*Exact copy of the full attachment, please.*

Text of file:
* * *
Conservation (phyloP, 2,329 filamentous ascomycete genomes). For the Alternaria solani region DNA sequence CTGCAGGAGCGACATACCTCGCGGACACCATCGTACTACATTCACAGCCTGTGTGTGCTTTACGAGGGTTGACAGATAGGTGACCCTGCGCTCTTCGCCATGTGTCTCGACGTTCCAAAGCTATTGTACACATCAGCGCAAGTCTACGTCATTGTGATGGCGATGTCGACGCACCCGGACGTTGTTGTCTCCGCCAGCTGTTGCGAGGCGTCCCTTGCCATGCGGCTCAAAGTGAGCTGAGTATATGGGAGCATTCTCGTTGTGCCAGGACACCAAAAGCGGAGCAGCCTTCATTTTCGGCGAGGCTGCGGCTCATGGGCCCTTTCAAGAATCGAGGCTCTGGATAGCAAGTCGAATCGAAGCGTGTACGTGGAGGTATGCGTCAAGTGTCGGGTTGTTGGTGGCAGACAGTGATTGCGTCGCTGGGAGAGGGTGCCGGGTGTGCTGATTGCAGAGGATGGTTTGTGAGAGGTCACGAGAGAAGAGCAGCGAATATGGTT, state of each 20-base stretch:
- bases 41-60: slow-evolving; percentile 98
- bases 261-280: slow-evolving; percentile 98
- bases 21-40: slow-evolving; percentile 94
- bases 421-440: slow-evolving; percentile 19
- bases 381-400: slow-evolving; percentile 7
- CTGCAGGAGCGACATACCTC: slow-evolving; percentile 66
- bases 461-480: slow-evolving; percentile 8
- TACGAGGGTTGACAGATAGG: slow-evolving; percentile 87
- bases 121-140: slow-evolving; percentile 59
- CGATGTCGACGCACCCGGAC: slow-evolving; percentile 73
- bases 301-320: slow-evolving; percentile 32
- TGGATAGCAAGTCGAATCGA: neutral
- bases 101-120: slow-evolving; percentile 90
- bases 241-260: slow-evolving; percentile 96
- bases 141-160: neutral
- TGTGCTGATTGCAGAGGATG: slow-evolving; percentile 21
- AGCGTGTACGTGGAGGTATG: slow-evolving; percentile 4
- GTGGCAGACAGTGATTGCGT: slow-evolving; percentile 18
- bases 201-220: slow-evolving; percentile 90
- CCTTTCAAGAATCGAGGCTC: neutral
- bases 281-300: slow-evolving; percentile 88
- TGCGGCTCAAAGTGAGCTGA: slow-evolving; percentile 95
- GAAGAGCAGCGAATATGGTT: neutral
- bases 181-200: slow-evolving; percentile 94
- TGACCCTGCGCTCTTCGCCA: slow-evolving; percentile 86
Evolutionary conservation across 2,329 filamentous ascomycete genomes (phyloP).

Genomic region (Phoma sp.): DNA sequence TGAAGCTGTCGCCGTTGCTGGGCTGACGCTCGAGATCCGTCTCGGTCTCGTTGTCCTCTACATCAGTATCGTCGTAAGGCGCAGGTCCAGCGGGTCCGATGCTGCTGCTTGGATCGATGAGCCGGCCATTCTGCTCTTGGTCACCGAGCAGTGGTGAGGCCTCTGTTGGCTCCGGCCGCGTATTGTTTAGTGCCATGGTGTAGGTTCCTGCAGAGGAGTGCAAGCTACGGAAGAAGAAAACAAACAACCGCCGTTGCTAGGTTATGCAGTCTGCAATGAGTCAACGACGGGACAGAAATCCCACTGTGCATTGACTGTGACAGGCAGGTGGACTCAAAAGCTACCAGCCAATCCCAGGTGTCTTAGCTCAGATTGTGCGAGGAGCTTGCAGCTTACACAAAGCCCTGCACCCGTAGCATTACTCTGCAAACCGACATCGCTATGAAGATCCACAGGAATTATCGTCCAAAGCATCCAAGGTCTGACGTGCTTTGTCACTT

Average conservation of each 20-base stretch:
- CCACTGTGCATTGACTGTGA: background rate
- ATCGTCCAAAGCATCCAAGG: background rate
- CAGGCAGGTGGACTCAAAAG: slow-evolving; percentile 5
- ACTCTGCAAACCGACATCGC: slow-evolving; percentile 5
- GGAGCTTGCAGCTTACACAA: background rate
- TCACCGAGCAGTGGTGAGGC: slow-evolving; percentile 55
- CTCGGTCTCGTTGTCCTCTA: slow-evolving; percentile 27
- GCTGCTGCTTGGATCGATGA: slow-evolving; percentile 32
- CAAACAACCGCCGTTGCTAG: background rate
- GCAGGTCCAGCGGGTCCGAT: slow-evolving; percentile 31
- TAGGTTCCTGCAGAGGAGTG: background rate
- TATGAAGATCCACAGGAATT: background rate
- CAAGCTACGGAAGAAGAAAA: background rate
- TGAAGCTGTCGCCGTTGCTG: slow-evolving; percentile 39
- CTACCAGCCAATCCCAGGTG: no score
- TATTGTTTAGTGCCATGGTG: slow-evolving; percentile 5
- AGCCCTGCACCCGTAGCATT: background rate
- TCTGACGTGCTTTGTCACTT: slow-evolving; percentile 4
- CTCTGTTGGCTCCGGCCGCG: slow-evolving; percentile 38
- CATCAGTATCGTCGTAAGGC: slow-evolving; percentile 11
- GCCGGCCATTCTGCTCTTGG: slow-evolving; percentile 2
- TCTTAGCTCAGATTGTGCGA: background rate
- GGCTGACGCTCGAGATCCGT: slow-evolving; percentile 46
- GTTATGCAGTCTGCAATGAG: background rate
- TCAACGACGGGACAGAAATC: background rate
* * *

Conservation (phyloP, 2,329 filamentous ascomycete genomes). For the Alternaria solani region DNA sequence CTGCAGGAGCGACATACCTCGCGGACACCATCGTACTACATTCACAGCCTGTGTGTGCTTTACGAGGGTTGACAGATAGGTGACCCTGCGCTCTTCGCCATGTGTCTCGACGTTCCAAAGCTATTGTACACATCAGCGCAAGTCTACGTCATTGTGATGGCGATGTCGACGCACCCGGACGTTGTTGTCTCCGCCAGCTGTTGCGAGGCGTCCCTTGCCATGCGGCTCAAAGTGAGCTGAGTATATGGGAGCATTCTCGTTGTGCCAGGACACCAAAAGCGGAGCAGCCTTCATTTTCGGCGAGGCTGCGGCTCATGGGCCCTTTCAAGAATCGAGGCTCTGGATAGCAAGTCGAATCGAAGCGTGTACGTGGAGGTATGCGTCAAGTGTCGGGTTGTTGGTGGCAGACAGTGATTGCGTCGCTGGGAGAGGGTGCCGGGTGTGCTGATTGCAGAGGATGGTTTGTGAGAGGTCACGAGAGAAGAGCAGCGAATATGGTT, state of each 20-base stretch:
- bases 41-60: slow-evolving; percentile 98
- bases 261-280: slow-evolving; percentile 98
- bases 21-40: slow-evolving; percentile 94
- bases 421-440: slow-evolving; percentile 19
- bases 381-400: slow-evolving; percentile 7
- CTGCAGGAGCGACATACCTC: slow-evolving; percentile 66
- bases 461-480: slow-evolving; percentile 8
- TACGAGGGTTGACAGATAGG: slow-evolving; percentile 87
- bases 121-140: slow-evolving; percentile 59
- CGATGTCGACGCACCCGGAC: slow-evolving; percentile 73
- bases 301-320: slow-evolving; percentile 32
- TGGATAGCAAGTCGAATCGA: neutral
- bases 101-120: slow-evolving; percentile 90
- bases 241-260: slow-evolving; percentile 96
- bases 141-160: neutral
- TGTGCTGATTGCAGAGGATG: slow-evolving; percentile 21
- AGCGTGTACGTGGAGGTATG: slow-evolving; percentile 4
- GTGGCAGACAGTGATTGCGT: slow-evolving; percentile 18
- bases 201-220: slow-evolving; percentile 90
- CCTTTCAAGAATCGAGGCTC: neutral
- bases 281-300: slow-evolving; percentile 88
- TGCGGCTCAAAGTGAGCTGA: slow-evolving; percentile 95
- GAAGAGCAGCGAATATGGTT: neutral
- bases 181-200: slow-evolving; percentile 94
- TGACCCTGCGCTCTTCGCCA: slow-evolving; percentile 86
Evolutionary conservation across 2,329 filamentous ascomycete genomes (phyloP).

Genomic region (Phoma sp.): DNA sequence TGAAGCTGTCGCCGTTGCTGGGCTGACGCTCGAGATCCGTCTCGGTCTCGTTGTCCTCTACATCAGTATCGTCGTAAGGCGCAGGTCCAGCGGGTCCGATGCTGCTGCTTGGATCGATGAGCCGGCCATTCTGCTCTTGGTCACCGAGCAGTGGTGAGGCCTCTGTTGGCTCCGGCCGCGTATTGTTTAGTGCCATGGTGTAGGTTCCTGCAGAGGAGTGCAAGCTACGGAAGAAGAAAACAAACAACCGCCGTTGCTAGGTTATGCAGTCTGCAATGAGTCAACGACGGGACAGAAATCCCACTGTGCATTGACTGTGACAGGCAGGTGGACTCAAAAGCTACCAGCCAATCCCAGGTGTCTTAGCTCAGATTGTGCGAGGAGCTTGCAGCTTACACAAAGCCCTGCACCCGTAGCATTACTCTGCAAACCGACATCGCTATGAAGATCCACAGGAATTATCGTCCAAAGCATCCAAGGTCTGACGTGCTTTGTCACTT

Average conservation of each 20-base stretch:
- CCACTGTGCATTGACTGTGA: background rate
- ATCGTCCAAAGCATCCAAGG: background rate
- CAGGCAGGTGGACTCAAAAG: slow-evolving; percentile 5
- ACTCTGCAAACCGACATCGC: slow-evolving; percentile 5
- GGAGCTTGCAGCTTACACAA: background rate
- TCACCGAGCAGTGGTGAGGC: slow-evolving; percentile 55
- CTCGGTCTCGTTGTCCTCTA: slow-evolving; percentile 27
- GCTGCTGCTTGGATCGATGA: slow-evolving; percentile 32
- CAAACAACCGCCGTTGCTAG: background rate
- GCAGGTCCAGCGGGTCCGAT: slow-evolving; percentile 31
- TAGGTTCCTGCAGAGGAGTG: background rate
- TATGAAGATCCACAGGAATT: background rate
- CAAGCTACGGAAGAAGAAAA: background rate
- TGAAGCTGTCGCCGTTGCTG: slow-evolving; percentile 39
- CTACCAGCCAATCCCAGGTG: no score
- TATTGTTTAGTGCCATGGTG: slow-evolving; percentile 5
- AGCCCTGCACCCGTAGCATT: background rate
- TCTGACGTGCTTTGTCACTT: slow-evolving; percentile 4
- CTCTGTTGGCTCCGGCCGCG: slow-evolving; percentile 38
- CATCAGTATCGTCGTAAGGC: slow-evolving; percentile 11
- GCCGGCCATTCTGCTCTTGG: slow-evolving; percentile 2
- TCTTAGCTCAGATTGTGCGA: background rate
- GGCTGACGCTCGAGATCCGT: slow-evolving; percentile 46
- GTTATGCAGTCTGCAATGAG: background rate
- TCAACGACGGGACAGAAATC: background rate